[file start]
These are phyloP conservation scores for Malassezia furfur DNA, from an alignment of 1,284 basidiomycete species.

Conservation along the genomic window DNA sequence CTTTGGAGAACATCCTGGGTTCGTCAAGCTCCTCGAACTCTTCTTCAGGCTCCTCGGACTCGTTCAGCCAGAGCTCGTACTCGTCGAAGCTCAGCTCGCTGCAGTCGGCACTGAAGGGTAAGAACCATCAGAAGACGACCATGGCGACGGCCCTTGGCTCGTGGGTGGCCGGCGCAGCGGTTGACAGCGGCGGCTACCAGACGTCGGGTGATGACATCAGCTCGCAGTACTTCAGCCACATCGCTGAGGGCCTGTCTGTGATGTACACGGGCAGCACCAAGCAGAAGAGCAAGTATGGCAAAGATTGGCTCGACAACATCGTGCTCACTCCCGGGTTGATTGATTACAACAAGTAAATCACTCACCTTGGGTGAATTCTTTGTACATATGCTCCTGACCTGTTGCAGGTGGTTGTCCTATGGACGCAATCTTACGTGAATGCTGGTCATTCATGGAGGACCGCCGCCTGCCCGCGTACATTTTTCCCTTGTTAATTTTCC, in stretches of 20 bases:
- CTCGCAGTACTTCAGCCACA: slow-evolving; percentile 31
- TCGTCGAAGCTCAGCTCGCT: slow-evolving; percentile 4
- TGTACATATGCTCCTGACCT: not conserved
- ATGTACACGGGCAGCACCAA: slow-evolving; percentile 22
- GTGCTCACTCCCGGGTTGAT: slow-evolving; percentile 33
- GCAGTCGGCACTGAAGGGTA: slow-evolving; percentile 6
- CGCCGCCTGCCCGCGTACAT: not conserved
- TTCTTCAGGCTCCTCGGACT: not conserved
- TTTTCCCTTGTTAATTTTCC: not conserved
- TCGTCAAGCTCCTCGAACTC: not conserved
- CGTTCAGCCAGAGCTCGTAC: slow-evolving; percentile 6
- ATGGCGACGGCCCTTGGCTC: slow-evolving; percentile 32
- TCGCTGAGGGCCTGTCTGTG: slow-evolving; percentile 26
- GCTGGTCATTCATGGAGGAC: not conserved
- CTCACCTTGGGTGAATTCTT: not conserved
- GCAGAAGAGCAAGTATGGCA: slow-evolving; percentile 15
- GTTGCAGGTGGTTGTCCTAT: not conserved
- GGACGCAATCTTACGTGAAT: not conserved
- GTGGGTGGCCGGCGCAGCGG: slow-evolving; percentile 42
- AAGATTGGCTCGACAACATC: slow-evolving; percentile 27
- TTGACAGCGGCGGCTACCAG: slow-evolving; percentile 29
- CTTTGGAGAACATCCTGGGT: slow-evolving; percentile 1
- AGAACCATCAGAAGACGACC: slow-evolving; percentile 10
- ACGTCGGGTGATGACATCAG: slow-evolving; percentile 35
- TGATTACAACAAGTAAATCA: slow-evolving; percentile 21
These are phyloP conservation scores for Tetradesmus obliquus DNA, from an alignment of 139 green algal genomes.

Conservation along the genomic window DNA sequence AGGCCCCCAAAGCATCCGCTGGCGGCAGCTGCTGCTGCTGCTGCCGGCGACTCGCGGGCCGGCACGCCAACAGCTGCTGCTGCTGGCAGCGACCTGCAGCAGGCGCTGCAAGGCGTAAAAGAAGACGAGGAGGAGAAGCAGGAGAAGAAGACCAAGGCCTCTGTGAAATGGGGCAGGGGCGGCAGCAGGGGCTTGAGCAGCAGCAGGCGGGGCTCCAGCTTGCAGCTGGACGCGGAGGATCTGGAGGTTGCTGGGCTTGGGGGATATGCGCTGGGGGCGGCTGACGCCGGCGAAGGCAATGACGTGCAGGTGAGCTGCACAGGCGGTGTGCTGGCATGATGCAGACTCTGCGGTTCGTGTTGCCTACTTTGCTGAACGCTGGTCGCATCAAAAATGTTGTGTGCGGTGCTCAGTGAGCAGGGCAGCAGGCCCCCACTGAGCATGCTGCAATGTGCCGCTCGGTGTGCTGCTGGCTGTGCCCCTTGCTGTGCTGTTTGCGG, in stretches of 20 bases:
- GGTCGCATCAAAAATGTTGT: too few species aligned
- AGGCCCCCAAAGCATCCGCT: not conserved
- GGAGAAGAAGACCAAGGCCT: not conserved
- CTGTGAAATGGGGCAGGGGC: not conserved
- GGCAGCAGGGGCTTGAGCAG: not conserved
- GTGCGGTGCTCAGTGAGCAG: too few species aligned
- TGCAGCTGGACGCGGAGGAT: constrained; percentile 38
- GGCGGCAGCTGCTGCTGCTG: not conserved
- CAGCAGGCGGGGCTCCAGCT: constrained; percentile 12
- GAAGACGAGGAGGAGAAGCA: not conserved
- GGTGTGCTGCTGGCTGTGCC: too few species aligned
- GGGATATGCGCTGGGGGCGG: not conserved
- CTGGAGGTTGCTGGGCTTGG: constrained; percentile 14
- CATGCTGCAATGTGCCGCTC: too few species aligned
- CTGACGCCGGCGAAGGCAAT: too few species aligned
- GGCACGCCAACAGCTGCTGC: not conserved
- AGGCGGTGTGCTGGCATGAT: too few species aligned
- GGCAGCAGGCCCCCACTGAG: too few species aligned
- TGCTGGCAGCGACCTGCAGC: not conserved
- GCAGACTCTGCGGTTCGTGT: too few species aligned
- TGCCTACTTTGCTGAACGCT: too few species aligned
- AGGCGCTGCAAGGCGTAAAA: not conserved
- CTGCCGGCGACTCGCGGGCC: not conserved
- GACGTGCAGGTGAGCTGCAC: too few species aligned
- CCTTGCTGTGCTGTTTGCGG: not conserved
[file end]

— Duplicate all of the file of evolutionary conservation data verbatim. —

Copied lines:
These are phyloP conservation scores for Malassezia furfur DNA, from an alignment of 1,284 basidiomycete species.

Conservation along the genomic window DNA sequence CTTTGGAGAACATCCTGGGTTCGTCAAGCTCCTCGAACTCTTCTTCAGGCTCCTCGGACTCGTTCAGCCAGAGCTCGTACTCGTCGAAGCTCAGCTCGCTGCAGTCGGCACTGAAGGGTAAGAACCATCAGAAGACGACCATGGCGACGGCCCTTGGCTCGTGGGTGGCCGGCGCAGCGGTTGACAGCGGCGGCTACCAGACGTCGGGTGATGACATCAGCTCGCAGTACTTCAGCCACATCGCTGAGGGCCTGTCTGTGATGTACACGGGCAGCACCAAGCAGAAGAGCAAGTATGGCAAAGATTGGCTCGACAACATCGTGCTCACTCCCGGGTTGATTGATTACAACAAGTAAATCACTCACCTTGGGTGAATTCTTTGTACATATGCTCCTGACCTGTTGCAGGTGGTTGTCCTATGGACGCAATCTTACGTGAATGCTGGTCATTCATGGAGGACCGCCGCCTGCCCGCGTACATTTTTCCCTTGTTAATTTTCC, in stretches of 20 bases:
- CTCGCAGTACTTCAGCCACA: slow-evolving; percentile 31
- TCGTCGAAGCTCAGCTCGCT: slow-evolving; percentile 4
- TGTACATATGCTCCTGACCT: not conserved
- ATGTACACGGGCAGCACCAA: slow-evolving; percentile 22
- GTGCTCACTCCCGGGTTGAT: slow-evolving; percentile 33
- GCAGTCGGCACTGAAGGGTA: slow-evolving; percentile 6
- CGCCGCCTGCCCGCGTACAT: not conserved
- TTCTTCAGGCTCCTCGGACT: not conserved
- TTTTCCCTTGTTAATTTTCC: not conserved
- TCGTCAAGCTCCTCGAACTC: not conserved
- CGTTCAGCCAGAGCTCGTAC: slow-evolving; percentile 6
- ATGGCGACGGCCCTTGGCTC: slow-evolving; percentile 32
- TCGCTGAGGGCCTGTCTGTG: slow-evolving; percentile 26
- GCTGGTCATTCATGGAGGAC: not conserved
- CTCACCTTGGGTGAATTCTT: not conserved
- GCAGAAGAGCAAGTATGGCA: slow-evolving; percentile 15
- GTTGCAGGTGGTTGTCCTAT: not conserved
- GGACGCAATCTTACGTGAAT: not conserved
- GTGGGTGGCCGGCGCAGCGG: slow-evolving; percentile 42
- AAGATTGGCTCGACAACATC: slow-evolving; percentile 27
- TTGACAGCGGCGGCTACCAG: slow-evolving; percentile 29
- CTTTGGAGAACATCCTGGGT: slow-evolving; percentile 1
- AGAACCATCAGAAGACGACC: slow-evolving; percentile 10
- ACGTCGGGTGATGACATCAG: slow-evolving; percentile 35
- TGATTACAACAAGTAAATCA: slow-evolving; percentile 21
These are phyloP conservation scores for Tetradesmus obliquus DNA, from an alignment of 139 green algal genomes.

Conservation along the genomic window DNA sequence AGGCCCCCAAAGCATCCGCTGGCGGCAGCTGCTGCTGCTGCTGCCGGCGACTCGCGGGCCGGCACGCCAACAGCTGCTGCTGCTGGCAGCGACCTGCAGCAGGCGCTGCAAGGCGTAAAAGAAGACGAGGAGGAGAAGCAGGAGAAGAAGACCAAGGCCTCTGTGAAATGGGGCAGGGGCGGCAGCAGGGGCTTGAGCAGCAGCAGGCGGGGCTCCAGCTTGCAGCTGGACGCGGAGGATCTGGAGGTTGCTGGGCTTGGGGGATATGCGCTGGGGGCGGCTGACGCCGGCGAAGGCAATGACGTGCAGGTGAGCTGCACAGGCGGTGTGCTGGCATGATGCAGACTCTGCGGTTCGTGTTGCCTACTTTGCTGAACGCTGGTCGCATCAAAAATGTTGTGTGCGGTGCTCAGTGAGCAGGGCAGCAGGCCCCCACTGAGCATGCTGCAATGTGCCGCTCGGTGTGCTGCTGGCTGTGCCCCTTGCTGTGCTGTTTGCGG, in stretches of 20 bases:
- GGTCGCATCAAAAATGTTGT: too few species aligned
- AGGCCCCCAAAGCATCCGCT: not conserved
- GGAGAAGAAGACCAAGGCCT: not conserved
- CTGTGAAATGGGGCAGGGGC: not conserved
- GGCAGCAGGGGCTTGAGCAG: not conserved
- GTGCGGTGCTCAGTGAGCAG: too few species aligned
- TGCAGCTGGACGCGGAGGAT: constrained; percentile 38
- GGCGGCAGCTGCTGCTGCTG: not conserved
- CAGCAGGCGGGGCTCCAGCT: constrained; percentile 12
- GAAGACGAGGAGGAGAAGCA: not conserved
- GGTGTGCTGCTGGCTGTGCC: too few species aligned
- GGGATATGCGCTGGGGGCGG: not conserved
- CTGGAGGTTGCTGGGCTTGG: constrained; percentile 14
- CATGCTGCAATGTGCCGCTC: too few species aligned
- CTGACGCCGGCGAAGGCAAT: too few species aligned
- GGCACGCCAACAGCTGCTGC: not conserved
- AGGCGGTGTGCTGGCATGAT: too few species aligned
- GGCAGCAGGCCCCCACTGAG: too few species aligned
- TGCTGGCAGCGACCTGCAGC: not conserved
- GCAGACTCTGCGGTTCGTGT: too few species aligned
- TGCCTACTTTGCTGAACGCT: too few species aligned
- AGGCGCTGCAAGGCGTAAAA: not conserved
- CTGCCGGCGACTCGCGGGCC: not conserved
- GACGTGCAGGTGAGCTGCAC: too few species aligned
- CCTTGCTGTGCTGTTTGCGG: not conserved